In previous discussions, we’ve seen that forgiveness is all about creating peace. When we look at the teachings of Yeshua, he relates the importance of being a peacemaker.
Matthew 5:9 “Blessed are the peacemakers, for they will be called sons of God.
This is a key teaching that was passed on to the disciples, as is evident in their later writings.
James 3:17-18 But the wisdom from above is first pure, then peace-loving, gentle, compliant, full of mercy and good fruits, unwavering, without pretense. And the fruit of righteousness is sown in peace by those who cultivate peace.
Peter also has much to say on this topic and offers wide-ranging insights that we could spend a lifetime in applying with those around us.
1 Peter 3:8-9 Finally, all of you be like-minded and sympathetic, love one another, and be compassionate and humble, not paying back evil for evil or insult for insult but, on the contrary, giving a blessing, since you were called for this, so that you may inherit a blessing.
When we are forgiving others, we are able to overlook insults and not pay back evil for evil. But Peter goes further by illustrating these worthy sentiments in a quotation from an Old Testament passage.
1 Peter 3:10-12 For the one who wants to love life and to see good days, let him keep his tongue from evil and his lips from speaking deceit, and let him turn away from evil and do what is good. Let him seek peace and pursue it, because the eyes of the Lord are on the righteous and his ears are open to their prayer. But the face of the Lord is against those who do what is evil.
Peter here uses a direct quote from Psalm 34:12-16. So we can see that this idea of seeking peace was nothing new from the Old Testament into the New. When teaching about peace, forgiveness, and doing what’s right, Yeshua and his disciples were not teaching radical new doctrine at every turn, they were instead bringing forth the richness of established torah or instruction of God into their current day and situations.
To seek peace is to diligently look for it and to hunt for it until it can be found. To pursue peace is to chase after it once it’s found, as it seems to be an elusive quality that is always active and always moving. And this makes sense, as our interactions with others are not static. In all of our relationships, we are constantly making decisions that affect one another in both positive and negative ways. Therefore, peace needs to be reestablished at every new interaction.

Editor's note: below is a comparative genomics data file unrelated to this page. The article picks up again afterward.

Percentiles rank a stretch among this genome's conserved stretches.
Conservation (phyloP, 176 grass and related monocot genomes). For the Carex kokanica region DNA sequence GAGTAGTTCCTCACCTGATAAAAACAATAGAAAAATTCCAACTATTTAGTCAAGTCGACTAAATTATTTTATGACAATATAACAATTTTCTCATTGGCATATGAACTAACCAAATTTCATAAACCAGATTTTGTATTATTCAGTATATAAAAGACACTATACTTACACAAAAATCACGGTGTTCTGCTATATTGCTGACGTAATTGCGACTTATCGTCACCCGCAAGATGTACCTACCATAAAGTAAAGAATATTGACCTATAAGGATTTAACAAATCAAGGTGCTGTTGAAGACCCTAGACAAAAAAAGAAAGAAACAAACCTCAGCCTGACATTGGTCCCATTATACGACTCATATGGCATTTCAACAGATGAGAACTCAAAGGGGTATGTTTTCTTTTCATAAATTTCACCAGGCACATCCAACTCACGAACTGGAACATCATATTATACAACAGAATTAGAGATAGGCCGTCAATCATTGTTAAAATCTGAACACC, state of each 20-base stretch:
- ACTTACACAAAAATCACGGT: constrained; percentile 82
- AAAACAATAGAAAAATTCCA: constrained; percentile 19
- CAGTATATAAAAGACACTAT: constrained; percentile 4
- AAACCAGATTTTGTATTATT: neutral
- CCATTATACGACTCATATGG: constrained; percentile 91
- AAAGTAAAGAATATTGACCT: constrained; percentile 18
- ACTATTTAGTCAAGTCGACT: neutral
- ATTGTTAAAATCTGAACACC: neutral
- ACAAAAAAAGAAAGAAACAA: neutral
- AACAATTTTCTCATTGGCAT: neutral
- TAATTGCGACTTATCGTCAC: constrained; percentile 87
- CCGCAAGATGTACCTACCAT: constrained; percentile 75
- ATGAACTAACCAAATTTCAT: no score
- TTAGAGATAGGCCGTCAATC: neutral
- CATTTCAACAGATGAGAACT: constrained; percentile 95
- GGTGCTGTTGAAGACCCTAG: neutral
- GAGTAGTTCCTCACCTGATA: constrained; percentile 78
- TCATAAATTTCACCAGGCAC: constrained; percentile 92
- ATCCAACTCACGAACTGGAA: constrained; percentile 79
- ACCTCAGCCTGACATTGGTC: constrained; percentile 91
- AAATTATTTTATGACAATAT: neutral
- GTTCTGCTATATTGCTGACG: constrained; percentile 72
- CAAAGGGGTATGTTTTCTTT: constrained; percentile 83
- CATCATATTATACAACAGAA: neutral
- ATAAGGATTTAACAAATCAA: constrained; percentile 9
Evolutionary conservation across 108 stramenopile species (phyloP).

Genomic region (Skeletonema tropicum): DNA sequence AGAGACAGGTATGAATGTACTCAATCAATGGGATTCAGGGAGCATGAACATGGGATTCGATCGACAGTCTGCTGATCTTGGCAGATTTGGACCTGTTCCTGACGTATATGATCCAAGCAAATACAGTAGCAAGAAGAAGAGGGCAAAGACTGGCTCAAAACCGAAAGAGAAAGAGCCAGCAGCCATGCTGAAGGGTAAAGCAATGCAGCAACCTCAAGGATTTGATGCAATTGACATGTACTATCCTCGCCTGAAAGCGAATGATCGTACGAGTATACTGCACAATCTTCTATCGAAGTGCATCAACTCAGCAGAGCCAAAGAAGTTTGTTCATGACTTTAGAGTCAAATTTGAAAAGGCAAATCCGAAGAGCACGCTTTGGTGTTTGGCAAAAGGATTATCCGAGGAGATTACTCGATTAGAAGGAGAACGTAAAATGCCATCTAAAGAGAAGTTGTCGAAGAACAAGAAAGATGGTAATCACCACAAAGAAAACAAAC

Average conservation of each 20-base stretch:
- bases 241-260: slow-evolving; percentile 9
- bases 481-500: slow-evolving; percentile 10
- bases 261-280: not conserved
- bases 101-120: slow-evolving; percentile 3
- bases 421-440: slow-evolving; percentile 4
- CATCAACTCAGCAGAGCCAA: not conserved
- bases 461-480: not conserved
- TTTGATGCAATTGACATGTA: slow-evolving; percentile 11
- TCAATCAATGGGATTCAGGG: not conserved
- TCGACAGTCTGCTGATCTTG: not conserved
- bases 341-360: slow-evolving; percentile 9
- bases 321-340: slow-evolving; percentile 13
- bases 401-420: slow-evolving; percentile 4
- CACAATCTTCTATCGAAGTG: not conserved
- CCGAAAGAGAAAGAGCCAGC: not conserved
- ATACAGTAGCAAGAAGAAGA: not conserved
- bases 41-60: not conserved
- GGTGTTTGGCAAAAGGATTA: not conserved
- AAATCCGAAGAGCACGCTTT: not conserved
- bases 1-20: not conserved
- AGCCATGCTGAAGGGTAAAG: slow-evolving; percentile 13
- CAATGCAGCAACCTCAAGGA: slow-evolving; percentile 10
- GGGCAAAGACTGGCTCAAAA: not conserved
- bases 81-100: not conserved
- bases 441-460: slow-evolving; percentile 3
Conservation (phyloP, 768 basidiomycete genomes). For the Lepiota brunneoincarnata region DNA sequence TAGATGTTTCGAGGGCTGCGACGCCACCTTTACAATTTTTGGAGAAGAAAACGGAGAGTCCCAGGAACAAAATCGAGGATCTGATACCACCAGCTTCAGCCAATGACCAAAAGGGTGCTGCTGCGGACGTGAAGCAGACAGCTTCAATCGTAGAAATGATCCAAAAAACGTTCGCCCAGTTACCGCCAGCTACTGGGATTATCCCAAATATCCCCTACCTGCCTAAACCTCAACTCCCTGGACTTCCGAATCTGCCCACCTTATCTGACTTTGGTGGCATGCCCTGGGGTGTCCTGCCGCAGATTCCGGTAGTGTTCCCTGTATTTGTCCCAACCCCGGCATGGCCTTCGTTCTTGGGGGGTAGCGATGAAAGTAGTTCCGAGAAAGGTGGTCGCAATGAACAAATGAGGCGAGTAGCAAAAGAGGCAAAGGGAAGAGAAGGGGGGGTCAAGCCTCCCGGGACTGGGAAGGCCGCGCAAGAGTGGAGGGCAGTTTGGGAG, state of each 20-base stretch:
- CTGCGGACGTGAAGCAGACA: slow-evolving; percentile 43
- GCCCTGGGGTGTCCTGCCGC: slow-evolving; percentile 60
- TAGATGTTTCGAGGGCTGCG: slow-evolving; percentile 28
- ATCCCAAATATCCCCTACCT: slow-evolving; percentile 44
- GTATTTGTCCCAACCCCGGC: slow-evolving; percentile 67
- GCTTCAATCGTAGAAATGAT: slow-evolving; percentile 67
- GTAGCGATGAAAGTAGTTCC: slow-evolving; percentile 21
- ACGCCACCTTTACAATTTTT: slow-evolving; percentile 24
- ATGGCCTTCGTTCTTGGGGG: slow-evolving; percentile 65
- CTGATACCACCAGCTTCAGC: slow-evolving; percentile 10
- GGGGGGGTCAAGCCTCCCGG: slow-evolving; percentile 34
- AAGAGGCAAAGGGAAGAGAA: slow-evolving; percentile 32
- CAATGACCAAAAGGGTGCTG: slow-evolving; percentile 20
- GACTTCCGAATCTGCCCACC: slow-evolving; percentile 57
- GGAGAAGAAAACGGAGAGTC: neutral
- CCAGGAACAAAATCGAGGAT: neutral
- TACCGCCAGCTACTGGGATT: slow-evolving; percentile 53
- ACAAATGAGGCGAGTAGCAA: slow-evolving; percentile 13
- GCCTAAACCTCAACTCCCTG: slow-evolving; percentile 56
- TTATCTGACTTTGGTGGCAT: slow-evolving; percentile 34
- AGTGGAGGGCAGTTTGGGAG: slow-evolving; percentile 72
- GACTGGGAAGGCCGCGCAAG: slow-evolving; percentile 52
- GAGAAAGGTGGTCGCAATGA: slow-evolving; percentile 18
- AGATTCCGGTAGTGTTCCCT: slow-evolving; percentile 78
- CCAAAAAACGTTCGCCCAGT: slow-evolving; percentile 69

One critical aspect of this peacemaking and forgiveness is provided in the context of the passage from Psalm 34.
Psalm 34:11-14 Come, children, listen to me; I will teach you the fear of the LORD. Who is someone who desires life, loving a long life to enjoy what is good? Keep your tongue from evil and your lips from deceitful speech. Turn away from evil and do what is good; seek peace and pursue it.
The fear of the Lord is demonstrated through seeking peace and doing good. Peacemakers can be called Sons of God because they fear the Lord. His children are those who believe in him and who have respect for him in all things. If we are not seeking peace and forgiveness with others, we are not exhibiting the basic characteristic required of his children: that we honor and respect God by honoring and respecting others. Forgiveness with the goal of creating peace is not a weakness, but a strength demonstrating a true fear of the Lord.
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